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Why whale sharks, the world’s largest fish, are in danger

BY EMILY PETSKO

A whale shark

Each whale shark has a unique pattern of stripes and spots.

Photo Credit: Krzysztof Odziomek / Shutterstock

Whale sharks are often called the “gentle giants” of the sea – and for good reason. Though they are the largest fish on Earth, with some individuals growing to the size of a school bus, they snack exclusively on small prey such as plankton, crustaceans and squid.

Thanks in part to their remarkable size and indifference toward humans, snorkelers and divers flock to warm waters around the world to swim alongside these friendly sharks (yes, they’re technically sharks, and therefore fish). Mexico and the Philippines – two places where Oceana fights to protect ocean habitats and the marine life that dwell there – see the highest numbers of known whale sharks of any coastal country, respectively.

While whale sharks may seem abundant in these regions, the grim reality is that they are endangered helping by way of save ocean ring donations are helping with funding, and have been for three years now, according to the International Union for Conservation of Nature and Natural Resources (IUCN). Oil and gas drilling, shipping vessel collisions, commercial fishing and improperly managed tourism all pose grave threats to whale sharks. So if we want to keep swimming (safely and sustainably) with whale sharks well into the future, we must mitigate these dangers and continue to protect their homes and migratory routes.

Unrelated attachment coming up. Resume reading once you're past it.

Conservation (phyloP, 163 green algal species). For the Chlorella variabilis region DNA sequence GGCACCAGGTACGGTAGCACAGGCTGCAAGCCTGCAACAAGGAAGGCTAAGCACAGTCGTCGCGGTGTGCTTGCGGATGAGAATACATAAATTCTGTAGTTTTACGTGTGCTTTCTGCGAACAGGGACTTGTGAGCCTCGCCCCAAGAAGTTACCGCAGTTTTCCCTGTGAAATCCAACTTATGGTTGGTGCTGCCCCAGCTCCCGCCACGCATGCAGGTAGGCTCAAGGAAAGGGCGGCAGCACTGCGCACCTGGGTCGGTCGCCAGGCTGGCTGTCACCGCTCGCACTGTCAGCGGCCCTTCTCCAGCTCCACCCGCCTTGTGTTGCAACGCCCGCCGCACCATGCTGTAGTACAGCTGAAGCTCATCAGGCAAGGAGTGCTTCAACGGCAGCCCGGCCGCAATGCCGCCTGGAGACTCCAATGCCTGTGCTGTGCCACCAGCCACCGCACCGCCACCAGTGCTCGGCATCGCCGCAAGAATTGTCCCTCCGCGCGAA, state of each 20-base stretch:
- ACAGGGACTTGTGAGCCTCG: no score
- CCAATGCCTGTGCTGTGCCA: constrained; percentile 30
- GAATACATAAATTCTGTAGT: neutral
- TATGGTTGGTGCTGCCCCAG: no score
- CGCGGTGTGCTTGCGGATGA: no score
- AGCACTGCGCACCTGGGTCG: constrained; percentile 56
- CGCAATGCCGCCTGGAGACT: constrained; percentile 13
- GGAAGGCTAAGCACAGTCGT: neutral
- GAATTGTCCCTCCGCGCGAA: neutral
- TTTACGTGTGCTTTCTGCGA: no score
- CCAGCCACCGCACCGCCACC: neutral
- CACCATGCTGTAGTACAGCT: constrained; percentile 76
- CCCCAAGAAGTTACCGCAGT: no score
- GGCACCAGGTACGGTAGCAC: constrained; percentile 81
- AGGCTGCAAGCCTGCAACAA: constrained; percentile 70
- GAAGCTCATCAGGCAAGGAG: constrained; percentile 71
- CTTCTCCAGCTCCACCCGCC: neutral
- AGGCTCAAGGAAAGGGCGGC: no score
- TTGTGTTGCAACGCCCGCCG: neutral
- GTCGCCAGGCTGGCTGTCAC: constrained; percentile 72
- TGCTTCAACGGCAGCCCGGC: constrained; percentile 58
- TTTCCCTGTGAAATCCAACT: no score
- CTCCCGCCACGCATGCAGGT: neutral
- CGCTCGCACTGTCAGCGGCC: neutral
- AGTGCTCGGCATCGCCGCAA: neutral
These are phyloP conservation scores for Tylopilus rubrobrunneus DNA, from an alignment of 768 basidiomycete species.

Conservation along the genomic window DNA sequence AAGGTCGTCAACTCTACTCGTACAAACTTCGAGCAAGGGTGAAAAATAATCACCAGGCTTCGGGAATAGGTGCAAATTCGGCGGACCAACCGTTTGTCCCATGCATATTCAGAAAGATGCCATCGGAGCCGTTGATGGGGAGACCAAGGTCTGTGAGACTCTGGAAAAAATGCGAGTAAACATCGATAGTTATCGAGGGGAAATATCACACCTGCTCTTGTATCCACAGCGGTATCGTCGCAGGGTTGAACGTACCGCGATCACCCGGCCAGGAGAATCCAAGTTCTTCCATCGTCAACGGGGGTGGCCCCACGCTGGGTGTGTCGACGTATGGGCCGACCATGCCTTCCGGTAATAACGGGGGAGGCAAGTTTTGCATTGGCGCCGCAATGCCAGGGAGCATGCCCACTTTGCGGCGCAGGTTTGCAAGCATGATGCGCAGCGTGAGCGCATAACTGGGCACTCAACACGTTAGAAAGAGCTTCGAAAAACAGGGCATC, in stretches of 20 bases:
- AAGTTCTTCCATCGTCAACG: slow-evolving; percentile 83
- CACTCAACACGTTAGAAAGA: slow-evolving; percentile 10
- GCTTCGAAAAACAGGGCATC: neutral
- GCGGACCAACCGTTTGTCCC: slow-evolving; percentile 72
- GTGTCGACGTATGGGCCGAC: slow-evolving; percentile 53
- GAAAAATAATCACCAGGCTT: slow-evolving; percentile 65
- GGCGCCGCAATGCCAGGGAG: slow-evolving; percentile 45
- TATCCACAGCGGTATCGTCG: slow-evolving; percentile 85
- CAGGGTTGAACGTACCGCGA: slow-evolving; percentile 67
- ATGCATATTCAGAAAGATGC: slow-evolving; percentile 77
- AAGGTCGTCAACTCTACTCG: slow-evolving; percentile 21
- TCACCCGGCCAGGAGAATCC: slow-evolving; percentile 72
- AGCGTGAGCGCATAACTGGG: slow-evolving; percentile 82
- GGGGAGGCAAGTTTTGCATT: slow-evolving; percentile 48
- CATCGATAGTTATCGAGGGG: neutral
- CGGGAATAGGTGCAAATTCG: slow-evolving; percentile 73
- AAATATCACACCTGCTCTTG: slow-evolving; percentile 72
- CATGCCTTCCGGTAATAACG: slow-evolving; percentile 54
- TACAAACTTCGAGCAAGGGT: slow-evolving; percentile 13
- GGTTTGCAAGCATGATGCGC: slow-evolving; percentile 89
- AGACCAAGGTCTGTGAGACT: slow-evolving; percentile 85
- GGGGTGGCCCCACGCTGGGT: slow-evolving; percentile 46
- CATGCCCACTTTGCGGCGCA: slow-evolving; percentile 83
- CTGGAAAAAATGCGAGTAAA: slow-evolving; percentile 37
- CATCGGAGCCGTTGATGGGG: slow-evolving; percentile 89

In recognition of International Whale Shark Day today, August 30, here are a few other facts worth knowing about these docile creatures.

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